If you're like me, there are two things that you have in abundance: board games and nemeses. Why not combine the two with my handy gift-buying guide?
A delightful Korean export, Coconuts has all the strategic depth of tiddlywinks with the charming aesthetic of a Happy Meal free toy. Using cheap plastic monkeys, players attempt to fling ‘coconuts’ into various baskets.
The real charm of the game lies in its eponymous drupes (apparently Coconuts aren’t actually nuts, which is one more reason to dislike this game). As they are an important component for a children’s game, the time between the box being opened and them all becoming lost is inevitably 1.02 nanoseconds. Tears and recriminations will follow. Delightfully, this is only an incidental benefit.
Coconuts is a game that just keeps on giving. The game’s general build quality hovers somewhere between a mid ‘90s Skoda and a drunkenly assembled Ikea wardrobe. However, the ‘coconuts’ included in the game have been sculpted with exquisite care so as to resemble (and have the consistency of) something between a squashed chocolate raisin and a small lump of fecal matter. Notwithstanding the joy of watching children using monkeys to throw shit at each other, the horror of discovering them trodden into the carpet over the next year is worth the price tag alone.
Possibly the most evil thing to ever come out of the Korean Peninsula.
2. Mouse Trap
This title’s main appeal is the arduous amount of time it takes to set up, combined with the infinitesimally brief moment of enjoyment children get from playing the game. Gameplay involves hours of shuffling cheap components into place, followed by a fleeting glimpse of happiness before the drudge begins again. Mousetrap is either a shit board game or a Turner-prize worthy comment on contemporary working conditions.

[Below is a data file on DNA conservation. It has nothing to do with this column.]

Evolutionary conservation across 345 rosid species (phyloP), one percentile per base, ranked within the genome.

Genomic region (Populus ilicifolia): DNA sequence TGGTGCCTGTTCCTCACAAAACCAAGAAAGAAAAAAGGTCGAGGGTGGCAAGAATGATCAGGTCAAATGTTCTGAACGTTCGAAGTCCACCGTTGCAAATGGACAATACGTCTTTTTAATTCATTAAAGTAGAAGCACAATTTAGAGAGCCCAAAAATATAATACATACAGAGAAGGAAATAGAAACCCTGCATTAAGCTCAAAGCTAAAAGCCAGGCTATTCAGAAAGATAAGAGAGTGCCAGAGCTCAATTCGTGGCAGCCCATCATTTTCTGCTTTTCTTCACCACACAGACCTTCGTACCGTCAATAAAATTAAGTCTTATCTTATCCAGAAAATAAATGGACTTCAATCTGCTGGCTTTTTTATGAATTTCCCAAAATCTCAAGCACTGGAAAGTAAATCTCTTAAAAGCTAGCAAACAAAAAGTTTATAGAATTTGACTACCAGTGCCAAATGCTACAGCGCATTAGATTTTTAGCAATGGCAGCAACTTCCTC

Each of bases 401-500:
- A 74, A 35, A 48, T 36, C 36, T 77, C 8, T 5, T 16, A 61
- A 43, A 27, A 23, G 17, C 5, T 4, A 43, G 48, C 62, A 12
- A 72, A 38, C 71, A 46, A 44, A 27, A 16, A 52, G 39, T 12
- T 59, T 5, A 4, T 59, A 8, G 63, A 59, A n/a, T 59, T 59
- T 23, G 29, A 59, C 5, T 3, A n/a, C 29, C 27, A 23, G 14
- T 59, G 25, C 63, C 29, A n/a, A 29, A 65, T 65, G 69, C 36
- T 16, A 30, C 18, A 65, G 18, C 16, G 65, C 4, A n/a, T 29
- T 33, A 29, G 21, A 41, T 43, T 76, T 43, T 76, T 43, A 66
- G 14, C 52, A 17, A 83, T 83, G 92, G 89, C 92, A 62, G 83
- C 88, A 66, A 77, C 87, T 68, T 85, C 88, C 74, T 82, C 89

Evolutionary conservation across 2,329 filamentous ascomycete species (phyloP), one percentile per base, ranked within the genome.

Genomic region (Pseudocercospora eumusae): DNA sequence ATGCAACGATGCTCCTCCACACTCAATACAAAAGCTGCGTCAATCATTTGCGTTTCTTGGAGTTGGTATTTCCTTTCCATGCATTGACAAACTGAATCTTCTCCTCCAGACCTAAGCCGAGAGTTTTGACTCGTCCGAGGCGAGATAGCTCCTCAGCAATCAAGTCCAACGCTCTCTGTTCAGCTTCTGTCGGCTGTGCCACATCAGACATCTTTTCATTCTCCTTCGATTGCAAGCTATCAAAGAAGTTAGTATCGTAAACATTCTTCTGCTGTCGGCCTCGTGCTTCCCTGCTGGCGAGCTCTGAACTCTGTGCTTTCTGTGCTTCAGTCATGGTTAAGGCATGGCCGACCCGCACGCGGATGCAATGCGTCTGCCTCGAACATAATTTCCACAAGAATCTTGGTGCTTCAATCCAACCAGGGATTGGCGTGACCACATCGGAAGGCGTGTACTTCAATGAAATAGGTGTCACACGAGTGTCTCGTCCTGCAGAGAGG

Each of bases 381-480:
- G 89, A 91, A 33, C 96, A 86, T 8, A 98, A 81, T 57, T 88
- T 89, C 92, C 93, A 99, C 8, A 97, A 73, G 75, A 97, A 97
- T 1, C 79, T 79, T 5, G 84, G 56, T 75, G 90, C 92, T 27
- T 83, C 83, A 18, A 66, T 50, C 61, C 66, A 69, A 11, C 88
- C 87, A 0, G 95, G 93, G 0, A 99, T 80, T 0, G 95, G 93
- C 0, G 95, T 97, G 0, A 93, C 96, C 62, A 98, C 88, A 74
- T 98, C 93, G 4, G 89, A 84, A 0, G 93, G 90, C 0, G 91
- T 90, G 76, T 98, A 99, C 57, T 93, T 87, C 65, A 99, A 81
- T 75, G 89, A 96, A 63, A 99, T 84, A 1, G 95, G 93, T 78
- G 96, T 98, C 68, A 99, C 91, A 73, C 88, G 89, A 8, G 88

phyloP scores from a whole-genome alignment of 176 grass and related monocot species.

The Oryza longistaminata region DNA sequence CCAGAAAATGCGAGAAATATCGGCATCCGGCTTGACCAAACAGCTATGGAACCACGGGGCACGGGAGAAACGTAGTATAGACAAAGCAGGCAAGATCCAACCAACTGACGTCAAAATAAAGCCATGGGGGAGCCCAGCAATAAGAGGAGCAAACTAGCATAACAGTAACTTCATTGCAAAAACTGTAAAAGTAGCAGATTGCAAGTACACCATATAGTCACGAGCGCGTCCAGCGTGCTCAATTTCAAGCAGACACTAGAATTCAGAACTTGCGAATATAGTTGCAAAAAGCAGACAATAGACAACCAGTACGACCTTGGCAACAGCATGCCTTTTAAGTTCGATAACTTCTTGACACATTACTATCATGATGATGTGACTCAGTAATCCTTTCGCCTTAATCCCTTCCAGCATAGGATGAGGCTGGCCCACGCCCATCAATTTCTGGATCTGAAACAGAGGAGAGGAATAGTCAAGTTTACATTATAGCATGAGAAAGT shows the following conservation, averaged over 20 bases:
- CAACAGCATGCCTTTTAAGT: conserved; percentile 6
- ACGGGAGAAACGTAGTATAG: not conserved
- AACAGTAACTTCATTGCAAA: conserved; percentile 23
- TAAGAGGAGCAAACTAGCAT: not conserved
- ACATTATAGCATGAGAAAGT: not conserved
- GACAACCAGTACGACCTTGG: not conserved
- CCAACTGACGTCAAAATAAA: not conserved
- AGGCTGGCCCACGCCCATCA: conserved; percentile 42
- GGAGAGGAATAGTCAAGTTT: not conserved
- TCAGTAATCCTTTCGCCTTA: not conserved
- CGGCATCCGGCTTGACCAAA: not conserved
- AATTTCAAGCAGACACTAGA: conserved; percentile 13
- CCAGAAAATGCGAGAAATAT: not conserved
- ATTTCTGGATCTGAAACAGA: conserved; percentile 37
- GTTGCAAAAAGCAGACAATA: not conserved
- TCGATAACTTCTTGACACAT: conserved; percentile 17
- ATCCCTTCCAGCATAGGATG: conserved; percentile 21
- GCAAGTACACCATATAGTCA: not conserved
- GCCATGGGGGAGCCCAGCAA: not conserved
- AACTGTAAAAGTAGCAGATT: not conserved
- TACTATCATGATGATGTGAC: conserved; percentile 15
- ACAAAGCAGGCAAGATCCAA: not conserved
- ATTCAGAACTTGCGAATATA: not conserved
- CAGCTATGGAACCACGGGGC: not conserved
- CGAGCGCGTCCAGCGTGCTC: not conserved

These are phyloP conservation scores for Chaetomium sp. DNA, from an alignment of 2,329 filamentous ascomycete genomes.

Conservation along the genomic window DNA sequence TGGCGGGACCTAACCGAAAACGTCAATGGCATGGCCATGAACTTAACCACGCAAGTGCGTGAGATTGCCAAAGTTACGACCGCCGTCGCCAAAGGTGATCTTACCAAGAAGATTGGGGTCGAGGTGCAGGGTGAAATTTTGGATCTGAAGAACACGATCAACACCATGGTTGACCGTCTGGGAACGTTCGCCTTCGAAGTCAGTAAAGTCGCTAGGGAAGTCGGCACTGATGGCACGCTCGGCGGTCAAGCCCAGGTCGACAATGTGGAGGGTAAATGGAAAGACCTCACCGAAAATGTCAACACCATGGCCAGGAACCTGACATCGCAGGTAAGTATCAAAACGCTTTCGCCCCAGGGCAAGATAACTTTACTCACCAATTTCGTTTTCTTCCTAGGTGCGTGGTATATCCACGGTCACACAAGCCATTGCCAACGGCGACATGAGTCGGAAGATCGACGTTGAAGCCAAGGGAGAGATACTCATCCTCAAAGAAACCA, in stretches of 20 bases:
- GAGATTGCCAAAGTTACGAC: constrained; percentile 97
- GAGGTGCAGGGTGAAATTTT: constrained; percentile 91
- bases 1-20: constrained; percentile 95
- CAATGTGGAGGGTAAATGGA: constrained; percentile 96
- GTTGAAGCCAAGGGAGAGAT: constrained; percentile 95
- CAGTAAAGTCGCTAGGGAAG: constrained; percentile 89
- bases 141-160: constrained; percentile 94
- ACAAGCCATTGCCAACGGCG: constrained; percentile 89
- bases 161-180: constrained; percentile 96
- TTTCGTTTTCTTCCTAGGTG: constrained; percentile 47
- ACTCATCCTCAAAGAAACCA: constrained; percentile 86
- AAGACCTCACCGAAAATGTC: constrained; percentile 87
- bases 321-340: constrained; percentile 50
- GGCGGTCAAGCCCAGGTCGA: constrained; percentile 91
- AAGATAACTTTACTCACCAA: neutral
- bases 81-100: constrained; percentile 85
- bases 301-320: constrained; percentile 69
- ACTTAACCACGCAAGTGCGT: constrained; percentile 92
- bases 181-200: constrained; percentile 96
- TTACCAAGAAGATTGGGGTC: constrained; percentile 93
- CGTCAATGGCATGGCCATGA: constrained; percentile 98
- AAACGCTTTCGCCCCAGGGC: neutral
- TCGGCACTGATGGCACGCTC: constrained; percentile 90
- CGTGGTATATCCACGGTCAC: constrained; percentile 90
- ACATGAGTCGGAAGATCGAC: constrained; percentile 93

Happily, as well as the immediate inconvenience it provides, Mousetrap will also condition their children to take up roles in a Sports Direct distribution warehouse.
Children are our future. Destroy them, destroy them all.
3. Cards Against Humanity
For a brief period in the mid 2000's faux randomness became an acceptable proxy for a sense of humour. Cards Against Humanity is the spiritual continuation of this trend.
It titles itself ‘a party game for horrible people’. This is patently untrue. I am horrible. Most of my friends are horrible. Cards Against Humanity is a party game for boring people. It a book of ‘painting by numbers’ phalluses, Swedish flat-pack humour for the terminally short of brain cells.
If you've ever used the term "ROFLCOPTER" this game is for you. You twat.
4. X Wing
Like crack cocaine in your cappuccino, X-Wing is quite good but horribly addictive.
After initial exposure the following symptoms typically present within 3 months:
1. Pointless debating online about when and if one can reroll a reroll.
2. Buying ships THAT WERE NEVER IN THE FILMS, even stooping so far as to buy ones from animated series for CHILDREN.
3. Neck beard growth.
4. Financial ruin.
5. Fedora purchasing.
6. Fatal attempt to construct a 1:270 scale Death Star.
5. (F.A.T.A.L) From Another Time, Another Land
This roleplaying game has a strong claim on being the worst thing ever created by anyone, ever. On the second page of the character sheet listed alongside height and weight is the following key measurement: anal circumference potential. Yes, potential: i.e. not anal circumference ‘at rest’. What follows is all a ‘circumference table’ detailing the capacity of different races, ranging from a meagre 3” for an dwarf up to a monstrous 30” for an Ogre.
Perhaps most heinous of all, quadratic equations are a requirement of most game mechanics.